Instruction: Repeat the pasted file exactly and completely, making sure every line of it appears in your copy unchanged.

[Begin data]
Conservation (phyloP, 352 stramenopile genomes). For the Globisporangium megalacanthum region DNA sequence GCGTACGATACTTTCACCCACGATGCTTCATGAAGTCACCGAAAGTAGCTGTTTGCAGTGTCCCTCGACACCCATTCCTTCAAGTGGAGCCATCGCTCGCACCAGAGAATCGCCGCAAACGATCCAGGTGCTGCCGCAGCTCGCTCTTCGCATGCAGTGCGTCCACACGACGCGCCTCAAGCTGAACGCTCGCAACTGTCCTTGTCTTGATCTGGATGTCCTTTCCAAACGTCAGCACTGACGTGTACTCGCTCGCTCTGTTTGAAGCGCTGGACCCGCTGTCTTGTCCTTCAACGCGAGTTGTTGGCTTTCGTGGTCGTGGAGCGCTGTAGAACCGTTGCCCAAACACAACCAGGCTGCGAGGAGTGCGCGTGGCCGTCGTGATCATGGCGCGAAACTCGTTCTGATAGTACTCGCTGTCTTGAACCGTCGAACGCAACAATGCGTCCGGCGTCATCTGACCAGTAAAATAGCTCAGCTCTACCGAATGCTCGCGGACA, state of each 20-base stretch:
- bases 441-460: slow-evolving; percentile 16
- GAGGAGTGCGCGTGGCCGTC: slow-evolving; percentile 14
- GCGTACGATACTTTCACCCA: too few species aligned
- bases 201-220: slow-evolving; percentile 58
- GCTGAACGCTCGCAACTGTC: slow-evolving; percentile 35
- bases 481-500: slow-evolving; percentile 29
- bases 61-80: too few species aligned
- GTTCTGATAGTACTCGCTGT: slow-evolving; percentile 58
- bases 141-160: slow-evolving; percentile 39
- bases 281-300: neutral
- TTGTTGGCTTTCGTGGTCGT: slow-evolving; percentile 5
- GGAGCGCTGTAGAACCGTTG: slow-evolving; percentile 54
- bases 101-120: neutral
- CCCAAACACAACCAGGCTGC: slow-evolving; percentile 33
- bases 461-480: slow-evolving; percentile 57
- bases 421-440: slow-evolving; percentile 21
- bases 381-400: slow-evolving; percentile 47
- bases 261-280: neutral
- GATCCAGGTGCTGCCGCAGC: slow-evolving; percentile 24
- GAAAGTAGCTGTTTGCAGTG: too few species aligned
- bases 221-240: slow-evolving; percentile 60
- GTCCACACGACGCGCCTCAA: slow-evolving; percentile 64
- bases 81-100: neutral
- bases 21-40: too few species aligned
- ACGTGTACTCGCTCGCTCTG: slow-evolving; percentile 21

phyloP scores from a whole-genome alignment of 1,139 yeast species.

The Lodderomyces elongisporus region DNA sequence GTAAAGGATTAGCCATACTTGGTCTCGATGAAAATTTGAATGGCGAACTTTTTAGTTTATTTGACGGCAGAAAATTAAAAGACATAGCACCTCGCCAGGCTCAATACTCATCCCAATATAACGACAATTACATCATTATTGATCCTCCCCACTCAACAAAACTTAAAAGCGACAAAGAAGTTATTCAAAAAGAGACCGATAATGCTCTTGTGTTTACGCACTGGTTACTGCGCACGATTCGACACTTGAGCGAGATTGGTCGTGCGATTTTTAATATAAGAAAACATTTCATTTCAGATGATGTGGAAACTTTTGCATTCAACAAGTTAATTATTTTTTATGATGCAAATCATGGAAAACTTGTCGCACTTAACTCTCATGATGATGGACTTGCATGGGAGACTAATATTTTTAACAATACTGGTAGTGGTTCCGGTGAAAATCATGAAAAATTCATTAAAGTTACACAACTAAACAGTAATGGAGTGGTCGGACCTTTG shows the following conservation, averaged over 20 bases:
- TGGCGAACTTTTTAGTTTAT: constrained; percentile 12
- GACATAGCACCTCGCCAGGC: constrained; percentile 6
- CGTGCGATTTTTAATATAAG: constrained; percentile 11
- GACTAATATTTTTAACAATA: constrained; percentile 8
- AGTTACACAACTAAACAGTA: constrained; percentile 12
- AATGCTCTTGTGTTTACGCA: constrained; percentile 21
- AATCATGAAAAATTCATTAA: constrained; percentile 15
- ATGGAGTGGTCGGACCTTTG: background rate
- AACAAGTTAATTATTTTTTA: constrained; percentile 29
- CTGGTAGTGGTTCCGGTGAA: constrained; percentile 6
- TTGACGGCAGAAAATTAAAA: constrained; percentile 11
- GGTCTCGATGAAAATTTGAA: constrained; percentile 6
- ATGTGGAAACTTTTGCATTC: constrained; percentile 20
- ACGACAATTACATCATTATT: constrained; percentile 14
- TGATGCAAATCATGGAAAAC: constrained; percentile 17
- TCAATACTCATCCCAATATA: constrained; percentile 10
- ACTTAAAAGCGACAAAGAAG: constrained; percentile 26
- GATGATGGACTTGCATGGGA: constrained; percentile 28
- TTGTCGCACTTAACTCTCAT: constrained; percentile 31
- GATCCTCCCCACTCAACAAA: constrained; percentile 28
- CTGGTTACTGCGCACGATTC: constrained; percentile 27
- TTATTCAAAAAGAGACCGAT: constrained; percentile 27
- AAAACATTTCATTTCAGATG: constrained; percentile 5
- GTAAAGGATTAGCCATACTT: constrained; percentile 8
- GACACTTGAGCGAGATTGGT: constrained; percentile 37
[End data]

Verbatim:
Conservation (phyloP, 352 stramenopile genomes). For the Globisporangium megalacanthum region DNA sequence GCGTACGATACTTTCACCCACGATGCTTCATGAAGTCACCGAAAGTAGCTGTTTGCAGTGTCCCTCGACACCCATTCCTTCAAGTGGAGCCATCGCTCGCACCAGAGAATCGCCGCAAACGATCCAGGTGCTGCCGCAGCTCGCTCTTCGCATGCAGTGCGTCCACACGACGCGCCTCAAGCTGAACGCTCGCAACTGTCCTTGTCTTGATCTGGATGTCCTTTCCAAACGTCAGCACTGACGTGTACTCGCTCGCTCTGTTTGAAGCGCTGGACCCGCTGTCTTGTCCTTCAACGCGAGTTGTTGGCTTTCGTGGTCGTGGAGCGCTGTAGAACCGTTGCCCAAACACAACCAGGCTGCGAGGAGTGCGCGTGGCCGTCGTGATCATGGCGCGAAACTCGTTCTGATAGTACTCGCTGTCTTGAACCGTCGAACGCAACAATGCGTCCGGCGTCATCTGACCAGTAAAATAGCTCAGCTCTACCGAATGCTCGCGGACA, state of each 20-base stretch:
- bases 441-460: slow-evolving; percentile 16
- GAGGAGTGCGCGTGGCCGTC: slow-evolving; percentile 14
- GCGTACGATACTTTCACCCA: too few species aligned
- bases 201-220: slow-evolving; percentile 58
- GCTGAACGCTCGCAACTGTC: slow-evolving; percentile 35
- bases 481-500: slow-evolving; percentile 29
- bases 61-80: too few species aligned
- GTTCTGATAGTACTCGCTGT: slow-evolving; percentile 58
- bases 141-160: slow-evolving; percentile 39
- bases 281-300: neutral
- TTGTTGGCTTTCGTGGTCGT: slow-evolving; percentile 5
- GGAGCGCTGTAGAACCGTTG: slow-evolving; percentile 54
- bases 101-120: neutral
- CCCAAACACAACCAGGCTGC: slow-evolving; percentile 33
- bases 461-480: slow-evolving; percentile 57
- bases 421-440: slow-evolving; percentile 21
- bases 381-400: slow-evolving; percentile 47
- bases 261-280: neutral
- GATCCAGGTGCTGCCGCAGC: slow-evolving; percentile 24
- GAAAGTAGCTGTTTGCAGTG: too few species aligned
- bases 221-240: slow-evolving; percentile 60
- GTCCACACGACGCGCCTCAA: slow-evolving; percentile 64
- bases 81-100: neutral
- bases 21-40: too few species aligned
- ACGTGTACTCGCTCGCTCTG: slow-evolving; percentile 21

phyloP scores from a whole-genome alignment of 1,139 yeast species.

The Lodderomyces elongisporus region DNA sequence GTAAAGGATTAGCCATACTTGGTCTCGATGAAAATTTGAATGGCGAACTTTTTAGTTTATTTGACGGCAGAAAATTAAAAGACATAGCACCTCGCCAGGCTCAATACTCATCCCAATATAACGACAATTACATCATTATTGATCCTCCCCACTCAACAAAACTTAAAAGCGACAAAGAAGTTATTCAAAAAGAGACCGATAATGCTCTTGTGTTTACGCACTGGTTACTGCGCACGATTCGACACTTGAGCGAGATTGGTCGTGCGATTTTTAATATAAGAAAACATTTCATTTCAGATGATGTGGAAACTTTTGCATTCAACAAGTTAATTATTTTTTATGATGCAAATCATGGAAAACTTGTCGCACTTAACTCTCATGATGATGGACTTGCATGGGAGACTAATATTTTTAACAATACTGGTAGTGGTTCCGGTGAAAATCATGAAAAATTCATTAAAGTTACACAACTAAACAGTAATGGAGTGGTCGGACCTTTG shows the following conservation, averaged over 20 bases:
- TGGCGAACTTTTTAGTTTAT: constrained; percentile 12
- GACATAGCACCTCGCCAGGC: constrained; percentile 6
- CGTGCGATTTTTAATATAAG: constrained; percentile 11
- GACTAATATTTTTAACAATA: constrained; percentile 8
- AGTTACACAACTAAACAGTA: constrained; percentile 12
- AATGCTCTTGTGTTTACGCA: constrained; percentile 21
- AATCATGAAAAATTCATTAA: constrained; percentile 15
- ATGGAGTGGTCGGACCTTTG: background rate
- AACAAGTTAATTATTTTTTA: constrained; percentile 29
- CTGGTAGTGGTTCCGGTGAA: constrained; percentile 6
- TTGACGGCAGAAAATTAAAA: constrained; percentile 11
- GGTCTCGATGAAAATTTGAA: constrained; percentile 6
- ATGTGGAAACTTTTGCATTC: constrained; percentile 20
- ACGACAATTACATCATTATT: constrained; percentile 14
- TGATGCAAATCATGGAAAAC: constrained; percentile 17
- TCAATACTCATCCCAATATA: constrained; percentile 10
- ACTTAAAAGCGACAAAGAAG: constrained; percentile 26
- GATGATGGACTTGCATGGGA: constrained; percentile 28
- TTGTCGCACTTAACTCTCAT: constrained; percentile 31
- GATCCTCCCCACTCAACAAA: constrained; percentile 28
- CTGGTTACTGCGCACGATTC: constrained; percentile 27
- TTATTCAAAAAGAGACCGAT: constrained; percentile 27
- AAAACATTTCATTTCAGATG: constrained; percentile 5
- GTAAAGGATTAGCCATACTT: constrained; percentile 8
- GACACTTGAGCGAGATTGGT: constrained; percentile 37